Serving the City of Raleigh and Surrounding Areas

Month: December 2009

We’re Gonna Make a Resolution

So it’s that time of year again when everyone makes big plans for what they want to accomplish in the new year and then quickly ditch them for the easier, less stressful, more practical, or simply realistic way of life. That’s right, it’s time to make and then break those New Year’s Resolutions. So why make a resolution if we know we’re just going to break them? The number of answers to this abound – it gives us motivation, it sets a goal for the year, it helps us focus on ourselves for a change, etc. So then why do we break them within a few days of making them? The issue isn’t that we don’t try to stick to our pledge to never even look at a cigarette ad again or to finally lose those last 10 lbs. of baby weight. The issue is that because we feel so gung-ho to make changes in those first few days we often make the changes too big and too fast to stick. Think of it this way, if your goal is to add more fruits and vegetables to your diet that’s great and healthy. But, if your a person who doesn’t even know where they keep the fruits and veggies at the grocery store, this is going to be a huge challenge for you. You will most likely need to think about how to build up to your goal in steps rather than starting with your 5 fruits and veggies a day on January 1. So here are some tips for making and hopefully keeping your resolutions for more than a few days.

* Make sure that your resolution is actually attainable. If your goal is to reach your healthy weight but you’re over 100lbs overweight, you will most likely not reach this goal by year’s end (regardless of what the Biggest Loser did) and then feel frustrated. So keep in mind what is really realistic to accomplish in the time period that you have.

* In addition, if you’re making a large goal for yourself, you will most likely need to break it down into smaller steps and set mini deadlines for those goals. For instance if you want to eat better decide what steps would be involved in that for you. Maybe the first step is to lay off the fast food, so set a goal to not eat fast food for 2 weeks. Your next step might be to eat leaner meat, so use the next 2 weeks to add chicken and fish to your diet. Keep making and meeting these small goals until you reach “better eating.”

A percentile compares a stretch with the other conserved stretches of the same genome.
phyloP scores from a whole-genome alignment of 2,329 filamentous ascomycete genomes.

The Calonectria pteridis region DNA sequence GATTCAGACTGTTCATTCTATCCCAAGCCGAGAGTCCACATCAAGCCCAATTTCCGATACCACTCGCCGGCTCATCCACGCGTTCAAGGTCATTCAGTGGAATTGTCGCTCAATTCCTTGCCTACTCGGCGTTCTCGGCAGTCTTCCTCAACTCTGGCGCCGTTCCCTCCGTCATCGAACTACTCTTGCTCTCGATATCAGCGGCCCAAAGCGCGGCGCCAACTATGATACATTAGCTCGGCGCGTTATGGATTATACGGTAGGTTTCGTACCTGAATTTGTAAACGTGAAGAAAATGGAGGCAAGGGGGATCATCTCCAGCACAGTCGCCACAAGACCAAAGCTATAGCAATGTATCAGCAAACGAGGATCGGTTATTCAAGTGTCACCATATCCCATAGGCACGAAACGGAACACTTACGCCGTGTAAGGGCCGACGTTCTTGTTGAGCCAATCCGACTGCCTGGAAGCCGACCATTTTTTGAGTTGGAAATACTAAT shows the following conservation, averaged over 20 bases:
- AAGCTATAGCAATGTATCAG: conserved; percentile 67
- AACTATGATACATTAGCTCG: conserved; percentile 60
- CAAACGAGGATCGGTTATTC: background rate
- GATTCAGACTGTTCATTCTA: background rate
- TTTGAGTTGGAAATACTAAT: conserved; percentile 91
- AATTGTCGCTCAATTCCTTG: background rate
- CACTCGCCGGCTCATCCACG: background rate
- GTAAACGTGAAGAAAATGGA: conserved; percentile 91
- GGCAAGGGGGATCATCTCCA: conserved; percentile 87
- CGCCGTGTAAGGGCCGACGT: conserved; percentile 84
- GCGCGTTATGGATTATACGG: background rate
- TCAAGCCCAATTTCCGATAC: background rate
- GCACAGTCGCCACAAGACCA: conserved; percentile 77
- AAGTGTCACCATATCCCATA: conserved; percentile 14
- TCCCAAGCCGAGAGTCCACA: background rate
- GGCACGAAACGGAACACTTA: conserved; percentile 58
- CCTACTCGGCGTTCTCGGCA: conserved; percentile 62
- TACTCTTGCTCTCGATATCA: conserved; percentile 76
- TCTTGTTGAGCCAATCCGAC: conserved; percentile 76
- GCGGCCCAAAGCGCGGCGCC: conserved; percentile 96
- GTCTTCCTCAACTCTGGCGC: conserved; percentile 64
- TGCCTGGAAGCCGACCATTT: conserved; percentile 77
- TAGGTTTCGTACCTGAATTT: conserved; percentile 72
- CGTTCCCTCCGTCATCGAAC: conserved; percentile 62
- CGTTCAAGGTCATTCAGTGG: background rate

* While we’re talking about these small goals, it would be worth mentioning that the big goals probably need some defining. Our resolutions often tend to be broad sweeping statements like “I’m going to lose weight,” “I’m going to eat better,” “I’m going to do better with my money.” But we never really decide what each of these things look like – how much weight do you want to lose, what does “eat better” look like, what does do “better” with money mean? Without a clear picture of what your goal really is you’ll never be able to make the smaller steps or even really know if you’ve met your goal.

* So, you’ve chosen an attainable resolution, clearly defined it in a measurable way, and set smaller goals if your resolution is too big to handle in a few days. Now what happens when life happens and you don’t actually stick to those smaller steps? Well, nothing really. For a lot of people this is the end of the road and the attempts to make changes are over. They tell themselves, “I’ll never be able to . . . ” When really, all you need to do is just pick up where you left off. Did you fall off the cigarette wagon? That’s fine, take an objective look at what happened that led to smoking and make a plan for if that happens again. Then toss those new cigarettes in the trash with the old ones and re-resolve to quit.

* Now lets say that for some reason, you just cannot stick to your resolution. Maybe you need to look at whether you really want to do what you’ve chosen. Do you really believe that you should add more fiber to your diet? If not then maybe you chose the wrong thing to work on at this point. That’s fine, sometimes we choose stuff because we think it sounds good or because our doctor/spouse/friends/kids think we should. Maybe your real desire is to save enough money to finally take that trip to Paris, not to exercise 3 times a week. That’s great – DO IT!!!

It’s that time of year again – time to toast a new year and a new decade this time around, make grand plans for what we will do in the new year, and then quickly realize we don’t care that much about vacuuming every weekend. The new year is a great time to think about the things in our lives that we want to change, but maybe it could also be a time to give ourselves credit for all the things we already “do right.” Maybe instead of resolving to change yourself, you can resolve to reward yourself and give yourself some credit for the things you already do. Happy New Year and here’s to a content 2010.